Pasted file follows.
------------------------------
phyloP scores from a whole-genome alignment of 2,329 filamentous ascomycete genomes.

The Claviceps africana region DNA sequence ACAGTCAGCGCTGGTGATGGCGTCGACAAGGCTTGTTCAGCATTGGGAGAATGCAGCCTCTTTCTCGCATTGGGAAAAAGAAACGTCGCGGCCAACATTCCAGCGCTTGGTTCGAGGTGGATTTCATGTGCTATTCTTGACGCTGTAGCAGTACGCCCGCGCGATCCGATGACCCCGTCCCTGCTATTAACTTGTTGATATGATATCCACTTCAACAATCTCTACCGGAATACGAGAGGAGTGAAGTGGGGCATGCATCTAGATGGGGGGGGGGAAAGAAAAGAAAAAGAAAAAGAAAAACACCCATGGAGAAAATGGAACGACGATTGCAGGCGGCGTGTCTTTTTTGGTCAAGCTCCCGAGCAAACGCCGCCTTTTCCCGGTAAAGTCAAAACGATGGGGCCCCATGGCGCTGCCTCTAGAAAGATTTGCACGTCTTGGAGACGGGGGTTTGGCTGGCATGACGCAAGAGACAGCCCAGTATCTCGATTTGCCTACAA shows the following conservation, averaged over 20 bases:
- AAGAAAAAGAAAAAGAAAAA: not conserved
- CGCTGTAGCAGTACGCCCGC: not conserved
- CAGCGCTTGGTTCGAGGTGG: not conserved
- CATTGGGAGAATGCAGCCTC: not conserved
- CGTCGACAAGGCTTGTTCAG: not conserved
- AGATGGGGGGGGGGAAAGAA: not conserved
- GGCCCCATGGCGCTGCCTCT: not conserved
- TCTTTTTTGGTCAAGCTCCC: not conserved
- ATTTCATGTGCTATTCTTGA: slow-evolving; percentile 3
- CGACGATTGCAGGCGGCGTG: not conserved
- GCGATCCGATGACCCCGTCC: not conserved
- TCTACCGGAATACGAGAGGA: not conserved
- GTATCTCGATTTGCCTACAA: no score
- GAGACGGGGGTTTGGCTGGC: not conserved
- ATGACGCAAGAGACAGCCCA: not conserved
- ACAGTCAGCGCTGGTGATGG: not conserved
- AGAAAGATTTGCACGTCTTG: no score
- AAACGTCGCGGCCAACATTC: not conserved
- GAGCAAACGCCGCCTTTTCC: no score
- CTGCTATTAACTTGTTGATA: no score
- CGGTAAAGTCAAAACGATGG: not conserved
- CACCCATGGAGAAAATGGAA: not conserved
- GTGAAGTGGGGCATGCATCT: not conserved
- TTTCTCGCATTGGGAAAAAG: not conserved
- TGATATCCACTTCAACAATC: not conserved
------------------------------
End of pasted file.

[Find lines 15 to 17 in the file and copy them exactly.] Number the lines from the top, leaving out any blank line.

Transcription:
- GTATCTCGATTTGCCTACAA: no score
- GAGACGGGGGTTTGGCTGGC: not conserved
- ATGACGCAAGAGACAGCCCA: not conserved